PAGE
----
Our brain rewards us when we have ideas that are in tune with the ideas of the people around us and matter; similarly, we experience discomfort when this does not happen. This reinforces the internal cohesion of the groups (from soccer teams to political parties) but stresses the relationship between the other groups.
However, what has been studied less is how social influence affects brain activity after some time has passed after we have formed an opinion and learned the opinion of others. That is, if it leaves a long-term trace on our brain activity . To find out, magnetoencephalography has been used.
Exploring Opinion With Magnetoencephalography
To find out what happens to our brain, neuroscientists from the National Research University Higher School of Economics, in Russia, have used magnetoencephalography (MEG), a unique method that allows us to see in detail the activity of the human brain during information processing , because it has a temporal resolution superior to that of traditional fMRI.
Magnetoencephalography (MEG) is a method based on the measurement of very weak magnetic fields (several orders of magnitude weaker than the Earth’s magnetic field) induced by electrical activity in the brain.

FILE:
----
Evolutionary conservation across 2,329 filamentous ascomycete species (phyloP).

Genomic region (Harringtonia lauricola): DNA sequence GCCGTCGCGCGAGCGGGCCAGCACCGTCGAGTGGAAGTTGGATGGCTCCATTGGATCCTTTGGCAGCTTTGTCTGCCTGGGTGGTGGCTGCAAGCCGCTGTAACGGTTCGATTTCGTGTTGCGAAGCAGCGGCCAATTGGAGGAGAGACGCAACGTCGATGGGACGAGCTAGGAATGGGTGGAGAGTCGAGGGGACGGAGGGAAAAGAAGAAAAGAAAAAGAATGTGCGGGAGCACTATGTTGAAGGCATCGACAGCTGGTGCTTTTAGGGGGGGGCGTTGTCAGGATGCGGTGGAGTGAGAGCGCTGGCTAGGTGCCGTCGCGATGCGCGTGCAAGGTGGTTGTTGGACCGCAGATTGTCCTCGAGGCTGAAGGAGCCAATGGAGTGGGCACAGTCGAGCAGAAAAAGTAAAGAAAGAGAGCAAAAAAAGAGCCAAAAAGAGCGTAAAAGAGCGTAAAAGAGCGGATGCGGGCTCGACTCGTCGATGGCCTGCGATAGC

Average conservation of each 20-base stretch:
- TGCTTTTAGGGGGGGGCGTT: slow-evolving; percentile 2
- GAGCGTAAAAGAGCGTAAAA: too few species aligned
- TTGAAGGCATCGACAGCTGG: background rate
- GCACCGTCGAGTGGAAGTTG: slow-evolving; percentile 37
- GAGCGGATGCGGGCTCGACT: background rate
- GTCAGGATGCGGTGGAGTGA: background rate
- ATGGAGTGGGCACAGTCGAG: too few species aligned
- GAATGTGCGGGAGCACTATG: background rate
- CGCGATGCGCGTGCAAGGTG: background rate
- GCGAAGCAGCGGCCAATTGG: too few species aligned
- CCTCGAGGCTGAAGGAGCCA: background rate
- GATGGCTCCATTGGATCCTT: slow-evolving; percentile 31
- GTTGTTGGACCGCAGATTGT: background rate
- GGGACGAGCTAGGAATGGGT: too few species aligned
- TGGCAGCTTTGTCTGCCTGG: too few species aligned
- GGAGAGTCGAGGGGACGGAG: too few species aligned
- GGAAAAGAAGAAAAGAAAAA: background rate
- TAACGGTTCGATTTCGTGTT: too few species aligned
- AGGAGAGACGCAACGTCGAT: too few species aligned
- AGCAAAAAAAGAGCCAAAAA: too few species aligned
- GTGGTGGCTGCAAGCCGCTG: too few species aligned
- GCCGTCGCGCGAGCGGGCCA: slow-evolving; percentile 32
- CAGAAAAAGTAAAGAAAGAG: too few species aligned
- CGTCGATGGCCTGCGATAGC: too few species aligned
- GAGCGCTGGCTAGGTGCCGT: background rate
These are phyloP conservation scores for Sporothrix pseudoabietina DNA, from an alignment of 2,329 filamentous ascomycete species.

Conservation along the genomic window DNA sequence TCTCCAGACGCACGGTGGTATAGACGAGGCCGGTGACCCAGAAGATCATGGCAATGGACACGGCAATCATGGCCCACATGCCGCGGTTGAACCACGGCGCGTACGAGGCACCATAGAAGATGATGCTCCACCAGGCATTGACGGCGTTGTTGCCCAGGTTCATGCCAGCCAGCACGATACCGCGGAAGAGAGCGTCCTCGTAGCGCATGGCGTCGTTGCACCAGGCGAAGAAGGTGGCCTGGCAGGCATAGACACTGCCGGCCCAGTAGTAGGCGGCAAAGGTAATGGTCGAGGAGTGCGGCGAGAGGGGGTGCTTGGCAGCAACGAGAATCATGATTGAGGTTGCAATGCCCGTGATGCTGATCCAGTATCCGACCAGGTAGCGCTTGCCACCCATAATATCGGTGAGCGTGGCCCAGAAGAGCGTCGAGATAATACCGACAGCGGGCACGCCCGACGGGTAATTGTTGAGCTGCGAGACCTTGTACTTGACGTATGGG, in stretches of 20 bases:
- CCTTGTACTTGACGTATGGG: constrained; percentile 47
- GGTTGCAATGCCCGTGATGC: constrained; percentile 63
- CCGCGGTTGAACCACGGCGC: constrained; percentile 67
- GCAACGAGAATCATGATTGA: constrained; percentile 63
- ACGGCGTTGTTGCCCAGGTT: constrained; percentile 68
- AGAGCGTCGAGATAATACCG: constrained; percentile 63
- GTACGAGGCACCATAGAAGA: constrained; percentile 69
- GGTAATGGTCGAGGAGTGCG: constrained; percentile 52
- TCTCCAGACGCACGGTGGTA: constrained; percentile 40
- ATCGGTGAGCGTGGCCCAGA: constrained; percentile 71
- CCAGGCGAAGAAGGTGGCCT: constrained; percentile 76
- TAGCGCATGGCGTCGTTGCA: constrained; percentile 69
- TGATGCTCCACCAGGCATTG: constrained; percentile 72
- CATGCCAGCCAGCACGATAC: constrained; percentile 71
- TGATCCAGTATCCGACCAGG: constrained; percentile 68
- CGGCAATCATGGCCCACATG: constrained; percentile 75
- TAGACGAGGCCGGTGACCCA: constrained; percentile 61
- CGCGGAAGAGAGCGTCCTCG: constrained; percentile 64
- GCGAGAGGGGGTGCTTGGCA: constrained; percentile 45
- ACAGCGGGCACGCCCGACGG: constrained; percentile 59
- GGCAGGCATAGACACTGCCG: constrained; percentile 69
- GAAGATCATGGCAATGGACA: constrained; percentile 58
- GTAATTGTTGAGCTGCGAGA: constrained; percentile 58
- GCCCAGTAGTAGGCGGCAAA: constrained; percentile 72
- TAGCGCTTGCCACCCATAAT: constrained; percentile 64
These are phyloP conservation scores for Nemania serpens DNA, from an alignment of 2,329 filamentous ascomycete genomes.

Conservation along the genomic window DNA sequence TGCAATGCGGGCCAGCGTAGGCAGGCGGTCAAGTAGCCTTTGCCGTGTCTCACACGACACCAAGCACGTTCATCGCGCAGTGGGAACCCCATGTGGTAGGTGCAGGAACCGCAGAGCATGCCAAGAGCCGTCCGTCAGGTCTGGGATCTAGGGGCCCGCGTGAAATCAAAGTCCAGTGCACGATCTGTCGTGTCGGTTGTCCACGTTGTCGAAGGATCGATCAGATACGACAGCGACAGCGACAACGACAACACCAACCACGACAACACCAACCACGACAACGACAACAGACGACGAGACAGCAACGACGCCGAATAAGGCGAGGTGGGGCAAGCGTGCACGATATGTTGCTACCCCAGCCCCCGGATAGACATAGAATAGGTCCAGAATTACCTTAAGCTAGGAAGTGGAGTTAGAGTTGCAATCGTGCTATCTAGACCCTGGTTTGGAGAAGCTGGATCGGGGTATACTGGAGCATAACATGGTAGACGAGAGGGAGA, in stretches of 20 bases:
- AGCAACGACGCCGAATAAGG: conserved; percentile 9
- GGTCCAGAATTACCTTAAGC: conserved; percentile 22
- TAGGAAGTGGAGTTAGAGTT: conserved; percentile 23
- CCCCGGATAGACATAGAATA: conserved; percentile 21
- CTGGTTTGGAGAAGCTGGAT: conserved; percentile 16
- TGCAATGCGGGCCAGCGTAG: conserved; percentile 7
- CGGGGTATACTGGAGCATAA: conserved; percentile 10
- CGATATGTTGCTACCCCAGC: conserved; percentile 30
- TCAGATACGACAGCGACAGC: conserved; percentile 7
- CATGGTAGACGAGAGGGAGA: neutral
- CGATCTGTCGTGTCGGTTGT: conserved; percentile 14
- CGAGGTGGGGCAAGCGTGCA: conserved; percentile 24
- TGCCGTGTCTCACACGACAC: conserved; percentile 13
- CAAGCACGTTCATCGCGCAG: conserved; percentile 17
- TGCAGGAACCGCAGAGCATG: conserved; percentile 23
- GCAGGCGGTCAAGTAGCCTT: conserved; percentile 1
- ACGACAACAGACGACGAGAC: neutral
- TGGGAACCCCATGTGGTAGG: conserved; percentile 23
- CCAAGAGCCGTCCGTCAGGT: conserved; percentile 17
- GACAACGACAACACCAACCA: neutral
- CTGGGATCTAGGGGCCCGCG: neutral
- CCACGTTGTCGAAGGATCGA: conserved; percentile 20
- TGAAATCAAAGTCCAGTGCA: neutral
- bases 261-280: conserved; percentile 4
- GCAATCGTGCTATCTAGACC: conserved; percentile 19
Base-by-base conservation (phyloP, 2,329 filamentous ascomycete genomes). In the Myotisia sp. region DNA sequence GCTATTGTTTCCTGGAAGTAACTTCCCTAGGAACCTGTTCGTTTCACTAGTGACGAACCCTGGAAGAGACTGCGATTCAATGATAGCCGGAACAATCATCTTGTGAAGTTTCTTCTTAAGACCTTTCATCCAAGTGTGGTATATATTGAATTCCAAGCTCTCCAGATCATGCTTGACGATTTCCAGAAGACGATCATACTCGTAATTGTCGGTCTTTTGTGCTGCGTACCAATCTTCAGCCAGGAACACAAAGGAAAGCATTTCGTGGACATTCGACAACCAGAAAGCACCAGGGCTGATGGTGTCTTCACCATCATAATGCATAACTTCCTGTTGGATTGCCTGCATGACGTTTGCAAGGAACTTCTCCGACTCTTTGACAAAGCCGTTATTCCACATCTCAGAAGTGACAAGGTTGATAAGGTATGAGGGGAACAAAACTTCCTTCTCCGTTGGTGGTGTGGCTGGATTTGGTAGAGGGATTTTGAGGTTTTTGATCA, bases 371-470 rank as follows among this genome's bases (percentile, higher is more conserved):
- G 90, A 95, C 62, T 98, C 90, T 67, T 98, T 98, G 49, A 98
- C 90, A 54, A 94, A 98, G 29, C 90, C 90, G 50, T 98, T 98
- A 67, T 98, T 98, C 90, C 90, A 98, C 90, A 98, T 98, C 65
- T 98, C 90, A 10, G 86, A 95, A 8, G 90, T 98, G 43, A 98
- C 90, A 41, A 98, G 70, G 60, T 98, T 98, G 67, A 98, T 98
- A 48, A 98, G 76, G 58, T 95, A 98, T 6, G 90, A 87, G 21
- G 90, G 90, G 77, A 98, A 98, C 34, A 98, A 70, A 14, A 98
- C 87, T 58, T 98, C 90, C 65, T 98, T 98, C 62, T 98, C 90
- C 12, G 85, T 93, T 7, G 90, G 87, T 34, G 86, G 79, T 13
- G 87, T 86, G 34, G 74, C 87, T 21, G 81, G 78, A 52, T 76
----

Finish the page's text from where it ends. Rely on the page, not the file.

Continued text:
In the study , 20 women rated their confidence in the faces of strangers in a series of photos. They were then briefed on the collective opinion of a large group of peers on whether or not they should trust these strangers. Sometimes the opinion of the group contradicted the opinion of the participants and, at other times, it agreed with it.
After half an hour, the subjects were asked to re-evaluate their trust in the same strangers. Participants changed their minds about a stranger under the influence of their peers in about 50% of the cases .
In addition, there were changes in his brain activity: ‘traces’ of past disagreements with his peers were discovered. When the subjects re-examined the face of a stranger, after a fraction of a second, their brain pointed out that the last time their personal opinion did not match the assessment given by their peers. Most likely, fixing this signal allows the brain to predict possible conflicts in the future arising from disagreements in order to avoid them , and this probably occurs subconsciously.
Therefore, the opinions of others not only influence our behavior, but also cause long-term changes in the way our brain works . Apparently, the brain not only quickly adapts to the opinions of others, but also begins to perceive information through the eyes of the majority to avoid social conflicts in the future.
Our brain simply transforms and becomes a kind of collective brain . That is why it is so important to conceive external brains that audit our opinions (such as the scientific method) and it is also important that we flee from three of the most toxic people on an ideological level, as you can see in the following video (where you can also see, in a epic finale, the stars that keep us from getting lost in the night):